Magical girls normally protect the population by hunting down deadly monsters called witches. Oriko and Kirika are different. Oriko has one purpose in life: to assassinate another magical girl who is destined to transform into a world-destroying witch. Kirika wants only to help Oriko. They’ll do anything to accomplish their mission—even murder other magical girls who get in the way.
Sasa is a magical girl who has broken the rules by using witches to fight for her. When a group of magical girls came after her, Sasa fled to the city where Orika and Kirika live, her pursuers close behind. Now she wants to protect herself by forming an alliance. This might help Oriko get a step closer to her target, but Sasa is manipulative and dangerous. Will teaming up with her be worth the risk?
This story has strong continuity connections to the previous volume, the first of the series. In volume one, Oriko and Kirika joined forces, and Kirika killed for the first time. The two magical girls she cut down are not forgotten now: the ordinary citizens of their city, unaware of the existence of magical girls and witches, are on edge after the bizarre deaths of two teen girls. When Sasa’s pursuers reach the city, they hear about the murders and suspect magical girl involvement, especially after one of their own is killed by Kirika in the same manner. Meanwhile, Oriko and Kirika’s bond grows even stronger than it was in the previous volume as they try to learn more about the girl Oriko intends to assassinate.
This story is loaded with combat action, resulting in a body count more than double that of the first volume. Each girl has her own magical weapon or superpower, though some of them are killed off before we can even learn what that is. The fights are fast-paced and dramatic and, while a few panels are visually hard to read, the overall flow of the battles and their outcomes are clear. The violence is deadly, but not gory.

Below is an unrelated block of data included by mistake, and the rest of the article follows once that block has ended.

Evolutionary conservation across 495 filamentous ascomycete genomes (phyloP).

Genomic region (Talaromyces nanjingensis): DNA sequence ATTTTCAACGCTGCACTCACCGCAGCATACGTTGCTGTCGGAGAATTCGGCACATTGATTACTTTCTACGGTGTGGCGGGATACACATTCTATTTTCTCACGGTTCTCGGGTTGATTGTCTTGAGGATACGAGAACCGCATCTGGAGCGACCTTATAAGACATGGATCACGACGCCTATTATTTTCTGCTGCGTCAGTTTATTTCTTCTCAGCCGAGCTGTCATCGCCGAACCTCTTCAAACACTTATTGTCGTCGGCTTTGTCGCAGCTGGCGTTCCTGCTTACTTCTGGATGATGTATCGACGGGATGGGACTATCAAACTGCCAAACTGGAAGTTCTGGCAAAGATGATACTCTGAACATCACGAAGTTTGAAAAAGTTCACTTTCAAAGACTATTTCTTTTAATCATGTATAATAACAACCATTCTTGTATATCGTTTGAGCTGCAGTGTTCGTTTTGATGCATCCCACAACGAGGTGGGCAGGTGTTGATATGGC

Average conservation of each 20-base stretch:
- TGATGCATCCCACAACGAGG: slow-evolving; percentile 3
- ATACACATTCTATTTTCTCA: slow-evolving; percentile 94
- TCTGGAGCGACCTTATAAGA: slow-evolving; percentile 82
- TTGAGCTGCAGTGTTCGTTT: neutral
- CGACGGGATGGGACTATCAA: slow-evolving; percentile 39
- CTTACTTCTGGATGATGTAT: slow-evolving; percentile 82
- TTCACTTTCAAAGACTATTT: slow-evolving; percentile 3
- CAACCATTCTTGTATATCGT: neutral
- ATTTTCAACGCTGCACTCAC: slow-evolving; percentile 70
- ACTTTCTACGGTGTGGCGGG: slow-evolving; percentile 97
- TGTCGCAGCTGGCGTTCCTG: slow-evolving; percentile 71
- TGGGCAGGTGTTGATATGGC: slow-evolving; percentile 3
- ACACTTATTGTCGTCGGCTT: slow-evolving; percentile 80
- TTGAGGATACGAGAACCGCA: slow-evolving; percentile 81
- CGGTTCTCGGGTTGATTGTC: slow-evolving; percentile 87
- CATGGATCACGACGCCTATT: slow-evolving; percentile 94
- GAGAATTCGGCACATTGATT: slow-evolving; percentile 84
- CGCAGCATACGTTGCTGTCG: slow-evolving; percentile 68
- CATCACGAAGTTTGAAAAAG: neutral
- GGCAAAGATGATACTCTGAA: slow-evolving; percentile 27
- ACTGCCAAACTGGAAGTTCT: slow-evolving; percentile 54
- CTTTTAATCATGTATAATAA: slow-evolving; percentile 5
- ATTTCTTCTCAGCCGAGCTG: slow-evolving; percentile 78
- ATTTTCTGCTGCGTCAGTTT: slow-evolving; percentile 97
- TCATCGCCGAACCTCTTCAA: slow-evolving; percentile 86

Volumes one and two have the same artist, so it’s unsurprising that they have many stylistic similarities. The characters are pretty, with much attention paid to their outfits and expressions, while the backgrounds are minimal. Despite the grim tone of the story, characters often appear in cute, simplified chibi forms during lighter moments.
When using their powers, magical girls manifest outlandish outfits that range wildly in style. In the previous volume, we saw lots of full-coverage getups, like Oriko’s poofy tiered dress. This volume’s outfits are still far less revealing than the ones in, say, Suzune Magica, but we do see more skin and there are several mid-battle panty shots, which is a bit odd in a series with such a serious tone overall.
This is a prequel series to Puella Magi: Oriko Magica, which takes place in one of multiple timelines in the Puella Magi universe. Readers of that series will be interested to learn the backstory for Oriko and Kirika, while fans of the larger Puella Magi canon will enjoy cameos by at least two characters who feature prominently in other series. Newcomers, however, might want to start with Madoka Magica and save this series for when they already have a pretty good sense of the Puella Magi universe.
Puella Magi Oriko Magica: Sadness Prayer, vol. 2
by Magica Quartet
Art by Kuroe Mura
Yen Press, 2017
Publisher Age Rating: Older Teen